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Klipsch/Energy/Def. Tec./Pradigm Theater Systems

post #1 of 5
Thread Starter 
I recently replaced my Denon HTIB receiver with A Sony STR-DG820. I thought that this was a big upgrade but now I find that Sony overstates the power ratings of their receivers and that loud BD movie passages make my 6 Ohm, 5.1 channel Denon HBIB speakers "clip" or make a loud popping sound. I knew I would be replacing the speakers at some point... I guess that time is now. Someone suggested that I look at the Klipsch HD 1000 Theater Series. The reasoning is as follows: I have a large theater area to fill with sound, the speakers will be used about 100% for HD broadcasts and BD movies (which Klipsch is known for), the speakers are efficient so my "underpowered" receiver s/b okay and at around $900, they are a pretty good price for Klipsch. Before I pull the trigger I have also heard good things about the Definitive Technology ProCinema 800 Series and the Paradigm Atom Monitor Series. The DT system is an older system that continues to get great reviews and the Paradigm system is quite a bit more expensive. What are your thoughts? I have also heard good things about Energy 5.1 systems. Is one of these Sat./Sub. systems the best in YOUR opinion. Maybe you know of one that I have yet to consider?? I live in the sticks so going to listen to these systems is not an option. Thanks for your help. I am a Non-tech Dad who just wants to watch sports and movies with my family. I really appreciate any help you may be able to provide.
post #2 of 5
Thread Starter 
I changed the titlle a little to appeal to a broader base. Thanks!
post #3 of 5
The Big key factor is speaker sensitivity ratings. Klipsch and Paradigm are probably your best bets as those two brands seem to offer the most efficient line of speakers around. Both are excellent brands but I find in my opinion the Paradigms more musical sounding with a more expansive sound stage so I am little more partial to them. When it comes to movies, the Klipsch seem to take the cake. Remember, for every 3db less the speaker is rated, it takes double the wattage for it to play at a given volume level. Ultimately, try to acquire speakers with sensitivity ratings at or above 90db. I know some people may like Sony receivers, but I personally would recommend if you can, is to return it and get something better like an Onkyo, Yamaha or another Denon. They have models that run at a similar price point and their power ratings are usually based on a full 20~20khz scale unlike Sony's that love to boast their so called big rating on a narrow 1KHZ input. Again, in my opinion, Sony receivers have a cold sound quality to me that seems harsh.
post #4 of 5
Thread Starter 
I have been speaking with Jack @ SVS sound about a 5.1 system that uses the SCS speakers as mains and the SBS speakers as surrounds. They are rated with sensitivities of 87/85 respectively. It is too late to return the receiver, will my (as I find out now) wimpy Sony receiver http://www.amazon.com/gp/product/B0015HPYDK have trouble keeping up with this speaker system?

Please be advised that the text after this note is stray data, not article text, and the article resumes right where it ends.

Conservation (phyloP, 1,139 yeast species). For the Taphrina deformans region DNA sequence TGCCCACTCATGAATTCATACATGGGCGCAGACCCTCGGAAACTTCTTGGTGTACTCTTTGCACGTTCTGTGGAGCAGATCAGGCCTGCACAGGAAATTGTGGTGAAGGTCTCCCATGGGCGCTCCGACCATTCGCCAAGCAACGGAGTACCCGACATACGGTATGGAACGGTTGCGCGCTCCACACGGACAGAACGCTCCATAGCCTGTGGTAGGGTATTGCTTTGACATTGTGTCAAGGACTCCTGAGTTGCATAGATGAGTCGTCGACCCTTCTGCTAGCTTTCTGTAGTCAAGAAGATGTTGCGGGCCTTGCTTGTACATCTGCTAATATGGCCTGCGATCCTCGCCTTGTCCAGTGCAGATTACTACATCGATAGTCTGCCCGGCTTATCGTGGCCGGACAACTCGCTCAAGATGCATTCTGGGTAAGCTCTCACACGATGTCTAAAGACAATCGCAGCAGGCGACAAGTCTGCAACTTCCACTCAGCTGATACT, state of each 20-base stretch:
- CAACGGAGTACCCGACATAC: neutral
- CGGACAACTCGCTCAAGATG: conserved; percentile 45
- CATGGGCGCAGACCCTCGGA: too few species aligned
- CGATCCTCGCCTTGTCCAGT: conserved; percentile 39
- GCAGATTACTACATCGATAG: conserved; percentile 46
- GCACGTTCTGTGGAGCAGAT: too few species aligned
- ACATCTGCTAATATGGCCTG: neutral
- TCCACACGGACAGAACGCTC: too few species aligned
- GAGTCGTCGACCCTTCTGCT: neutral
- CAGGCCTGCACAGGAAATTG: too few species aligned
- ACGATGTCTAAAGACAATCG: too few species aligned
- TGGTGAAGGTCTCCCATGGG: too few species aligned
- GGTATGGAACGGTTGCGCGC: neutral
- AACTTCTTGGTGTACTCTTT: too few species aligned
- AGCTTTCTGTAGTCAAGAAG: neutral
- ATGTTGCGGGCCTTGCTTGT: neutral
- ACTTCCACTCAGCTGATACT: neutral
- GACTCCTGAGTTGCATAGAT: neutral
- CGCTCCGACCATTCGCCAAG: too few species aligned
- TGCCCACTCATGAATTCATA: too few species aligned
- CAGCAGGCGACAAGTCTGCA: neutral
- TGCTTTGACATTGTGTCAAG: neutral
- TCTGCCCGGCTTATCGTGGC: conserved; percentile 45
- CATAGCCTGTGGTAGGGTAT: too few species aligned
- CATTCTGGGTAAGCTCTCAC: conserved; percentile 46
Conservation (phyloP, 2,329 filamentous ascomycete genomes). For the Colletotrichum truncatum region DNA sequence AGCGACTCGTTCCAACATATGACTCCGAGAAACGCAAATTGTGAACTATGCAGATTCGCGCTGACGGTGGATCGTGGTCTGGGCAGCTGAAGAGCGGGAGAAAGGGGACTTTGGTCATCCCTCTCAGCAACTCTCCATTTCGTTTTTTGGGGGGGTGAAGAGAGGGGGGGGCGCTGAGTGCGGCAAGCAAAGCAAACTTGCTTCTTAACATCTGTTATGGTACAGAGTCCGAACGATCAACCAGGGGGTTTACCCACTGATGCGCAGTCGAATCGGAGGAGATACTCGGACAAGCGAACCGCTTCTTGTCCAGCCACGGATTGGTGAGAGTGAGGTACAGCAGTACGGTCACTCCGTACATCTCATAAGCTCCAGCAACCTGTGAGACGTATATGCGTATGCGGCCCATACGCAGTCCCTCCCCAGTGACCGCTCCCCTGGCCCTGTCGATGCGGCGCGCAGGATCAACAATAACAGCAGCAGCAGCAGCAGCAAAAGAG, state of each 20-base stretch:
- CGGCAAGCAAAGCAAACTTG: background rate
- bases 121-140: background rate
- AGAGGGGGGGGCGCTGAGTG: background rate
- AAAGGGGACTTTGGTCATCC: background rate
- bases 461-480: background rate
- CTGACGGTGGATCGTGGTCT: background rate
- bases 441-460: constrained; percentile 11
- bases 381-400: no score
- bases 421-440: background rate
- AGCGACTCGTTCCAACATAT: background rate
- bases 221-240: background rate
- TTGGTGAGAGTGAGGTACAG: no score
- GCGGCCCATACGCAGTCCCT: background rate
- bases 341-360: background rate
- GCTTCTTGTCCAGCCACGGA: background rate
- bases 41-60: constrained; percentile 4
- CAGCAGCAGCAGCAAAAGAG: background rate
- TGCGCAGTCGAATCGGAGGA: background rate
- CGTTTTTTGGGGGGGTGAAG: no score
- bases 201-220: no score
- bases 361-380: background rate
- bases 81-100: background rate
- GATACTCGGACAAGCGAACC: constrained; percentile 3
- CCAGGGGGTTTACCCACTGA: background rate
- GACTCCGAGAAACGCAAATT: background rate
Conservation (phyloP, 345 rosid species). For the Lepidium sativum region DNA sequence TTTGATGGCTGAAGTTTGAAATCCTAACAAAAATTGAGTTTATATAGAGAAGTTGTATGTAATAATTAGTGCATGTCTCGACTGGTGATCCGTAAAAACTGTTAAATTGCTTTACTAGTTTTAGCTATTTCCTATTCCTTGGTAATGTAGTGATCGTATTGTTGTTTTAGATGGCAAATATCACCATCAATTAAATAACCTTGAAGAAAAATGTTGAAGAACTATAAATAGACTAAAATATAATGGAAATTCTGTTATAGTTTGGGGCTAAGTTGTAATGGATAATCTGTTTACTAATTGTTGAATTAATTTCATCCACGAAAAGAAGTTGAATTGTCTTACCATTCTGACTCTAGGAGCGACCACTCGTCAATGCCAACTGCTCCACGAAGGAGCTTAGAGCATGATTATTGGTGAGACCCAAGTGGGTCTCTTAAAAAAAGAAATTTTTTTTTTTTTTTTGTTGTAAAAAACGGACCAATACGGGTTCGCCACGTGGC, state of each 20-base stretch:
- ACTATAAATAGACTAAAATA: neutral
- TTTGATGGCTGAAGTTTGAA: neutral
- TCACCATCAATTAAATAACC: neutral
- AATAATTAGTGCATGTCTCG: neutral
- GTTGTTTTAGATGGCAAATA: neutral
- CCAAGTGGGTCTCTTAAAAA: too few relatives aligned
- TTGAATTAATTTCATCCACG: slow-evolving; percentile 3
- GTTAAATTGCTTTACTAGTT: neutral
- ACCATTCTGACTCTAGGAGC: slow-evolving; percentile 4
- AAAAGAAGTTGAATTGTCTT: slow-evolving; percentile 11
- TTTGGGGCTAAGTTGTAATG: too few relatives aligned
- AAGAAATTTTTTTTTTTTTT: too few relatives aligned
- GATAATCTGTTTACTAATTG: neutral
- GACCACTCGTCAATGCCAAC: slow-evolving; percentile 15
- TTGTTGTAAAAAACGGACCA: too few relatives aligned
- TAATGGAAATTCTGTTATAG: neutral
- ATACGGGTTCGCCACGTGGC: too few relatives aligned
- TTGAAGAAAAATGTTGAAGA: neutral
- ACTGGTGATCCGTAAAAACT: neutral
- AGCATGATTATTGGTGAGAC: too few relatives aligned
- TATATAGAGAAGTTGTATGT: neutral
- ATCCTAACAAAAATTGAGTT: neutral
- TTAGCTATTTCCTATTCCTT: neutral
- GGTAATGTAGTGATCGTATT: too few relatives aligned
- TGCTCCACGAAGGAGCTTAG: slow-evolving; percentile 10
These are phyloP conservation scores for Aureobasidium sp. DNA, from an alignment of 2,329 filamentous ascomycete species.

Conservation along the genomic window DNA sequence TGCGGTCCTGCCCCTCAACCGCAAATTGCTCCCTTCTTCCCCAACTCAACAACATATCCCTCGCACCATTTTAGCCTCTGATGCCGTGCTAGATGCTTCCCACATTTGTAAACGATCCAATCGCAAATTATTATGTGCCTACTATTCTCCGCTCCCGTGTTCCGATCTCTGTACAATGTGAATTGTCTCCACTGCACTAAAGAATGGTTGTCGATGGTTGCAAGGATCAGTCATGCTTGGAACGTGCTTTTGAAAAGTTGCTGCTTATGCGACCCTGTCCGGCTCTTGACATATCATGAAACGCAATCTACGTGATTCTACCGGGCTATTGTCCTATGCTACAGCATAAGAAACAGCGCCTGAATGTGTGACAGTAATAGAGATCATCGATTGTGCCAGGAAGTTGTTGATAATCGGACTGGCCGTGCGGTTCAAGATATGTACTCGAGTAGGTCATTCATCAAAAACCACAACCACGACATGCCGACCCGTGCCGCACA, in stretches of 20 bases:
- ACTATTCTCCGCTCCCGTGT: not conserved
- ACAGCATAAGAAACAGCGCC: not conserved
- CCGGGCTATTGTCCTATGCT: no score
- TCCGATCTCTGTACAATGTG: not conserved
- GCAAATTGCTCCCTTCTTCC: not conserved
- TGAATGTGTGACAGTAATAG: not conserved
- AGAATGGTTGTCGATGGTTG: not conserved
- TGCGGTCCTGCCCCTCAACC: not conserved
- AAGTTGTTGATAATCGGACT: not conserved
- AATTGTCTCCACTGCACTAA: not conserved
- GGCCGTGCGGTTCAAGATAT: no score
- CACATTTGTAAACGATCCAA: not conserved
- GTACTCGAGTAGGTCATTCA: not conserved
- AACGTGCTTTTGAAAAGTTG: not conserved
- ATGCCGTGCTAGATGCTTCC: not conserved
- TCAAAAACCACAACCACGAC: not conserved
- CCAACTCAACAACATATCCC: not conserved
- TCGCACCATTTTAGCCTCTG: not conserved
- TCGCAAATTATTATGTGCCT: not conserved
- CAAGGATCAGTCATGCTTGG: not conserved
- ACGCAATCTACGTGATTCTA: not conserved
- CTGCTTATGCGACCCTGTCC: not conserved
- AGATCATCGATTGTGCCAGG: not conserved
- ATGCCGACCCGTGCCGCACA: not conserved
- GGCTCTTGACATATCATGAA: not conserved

post #5 of 5
I am not familier with SVS audio. They seem to be popular with some audiophiles and getting good reviews, however you might be disappointed if you get that speaker brand and find out they won't play loud enough before distortion occurs based on your Sony receiver. The sensitivity ratings you mentioned are God awful low meaning that the SVS speakers will need some serious juice before they will sing. My theory based on the "welter weight" of the receiver of around only 12lbs!!, its real world power output with all channels running is probably going to be at 20 to 30 watts per channel. There is no way a little power supply in the receiver is going to muster any more power needed, let alone so claimed to run power hungry speakers such as those SVS's that you have mentioned. Stick with the Klipsch. Forget about the Paradigms I mentioned earlier. Klipsch has some very excellent sounding Quintets and RSX's minis at an attractive price that have sensitivity ratings above 91db! Just add a powered sub. I do not know if you want to keep everything small but if not, check out some floor standing speakers, again of course with decent sensitivity ratings. Believe it or not, floor standers are usually more efficient and put out a more full richer body sound that will fill up a medium to large room with less effort even with little amplification. This may be a great way to start a good system a step at a time. Personally, I think its worth it to go with floor standing in the front, just takes up a small footprint and a little easier to setup.
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